Article by Clancy Hall, conservation biologist
A dark knight for bat fans
In the wake of national threatened species day, I thought it appropriate to visit the story of Australia’s only recorded microbat extinction, the Christmas Island pipistrelle (Pipistrellus murrayi). To the lay observer, the Christmas Island pipistrelle (CIP) looks similar to many other microbats found across Australia. What made this little bat truly exceptional, however, is that it was the only microbat to be found on Australia’s most western territory, Christmas Island.
The CIP was abundant and widespread across the island until the 1980’s, after which its disappearance was as rapid as it was mysterious. By the turn of the century the species had reduced by at least 50% in both abundance and range, and by 2006 their numbers had dropped in excess of 90%. The reason for this decline is unclear; however, the finger points at roost disturbance and predation from introduced species.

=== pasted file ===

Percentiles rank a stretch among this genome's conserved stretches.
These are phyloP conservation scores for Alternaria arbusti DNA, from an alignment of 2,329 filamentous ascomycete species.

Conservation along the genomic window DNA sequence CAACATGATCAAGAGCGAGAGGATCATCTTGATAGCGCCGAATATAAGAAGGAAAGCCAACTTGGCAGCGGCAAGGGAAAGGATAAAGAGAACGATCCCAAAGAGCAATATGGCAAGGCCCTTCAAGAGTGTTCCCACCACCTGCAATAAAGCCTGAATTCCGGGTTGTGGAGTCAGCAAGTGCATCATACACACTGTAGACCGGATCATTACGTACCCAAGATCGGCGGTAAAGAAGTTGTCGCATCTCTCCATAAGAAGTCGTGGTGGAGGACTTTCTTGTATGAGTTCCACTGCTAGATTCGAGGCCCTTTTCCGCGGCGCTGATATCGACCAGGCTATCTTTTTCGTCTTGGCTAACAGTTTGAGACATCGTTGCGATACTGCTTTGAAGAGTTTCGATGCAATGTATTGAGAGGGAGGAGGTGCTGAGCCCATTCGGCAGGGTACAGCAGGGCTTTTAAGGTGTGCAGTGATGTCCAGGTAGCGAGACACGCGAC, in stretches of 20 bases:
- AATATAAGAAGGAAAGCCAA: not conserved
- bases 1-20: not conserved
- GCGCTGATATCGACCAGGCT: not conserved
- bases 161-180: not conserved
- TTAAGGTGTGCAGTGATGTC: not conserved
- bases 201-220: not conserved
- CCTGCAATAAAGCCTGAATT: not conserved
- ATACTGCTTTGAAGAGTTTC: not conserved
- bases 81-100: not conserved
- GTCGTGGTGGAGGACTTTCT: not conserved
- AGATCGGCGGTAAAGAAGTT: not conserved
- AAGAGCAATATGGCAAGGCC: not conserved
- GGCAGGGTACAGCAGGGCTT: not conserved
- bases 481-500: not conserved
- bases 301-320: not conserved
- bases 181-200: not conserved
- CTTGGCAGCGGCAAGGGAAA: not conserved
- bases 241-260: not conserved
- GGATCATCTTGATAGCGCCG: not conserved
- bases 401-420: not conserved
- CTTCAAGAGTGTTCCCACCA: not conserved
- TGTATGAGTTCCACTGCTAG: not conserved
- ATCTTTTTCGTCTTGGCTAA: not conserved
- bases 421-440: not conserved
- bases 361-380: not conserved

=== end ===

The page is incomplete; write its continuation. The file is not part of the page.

A final plan to secure individuals for a captive insurance population was fraught with disappointment as the CIP population reduced to a maximum estimate of 20 in January 2009, then a lone individual in August 2000, to none. Despite extensive and ongoing surveys, the IUCN declared the species extinct in 2017. The night skies of Christmas Island are now void of echolocation.
The story of the Christmas Island pipistrelle is a poignant reminder of the fragility of species and the vigilance required to conserve them.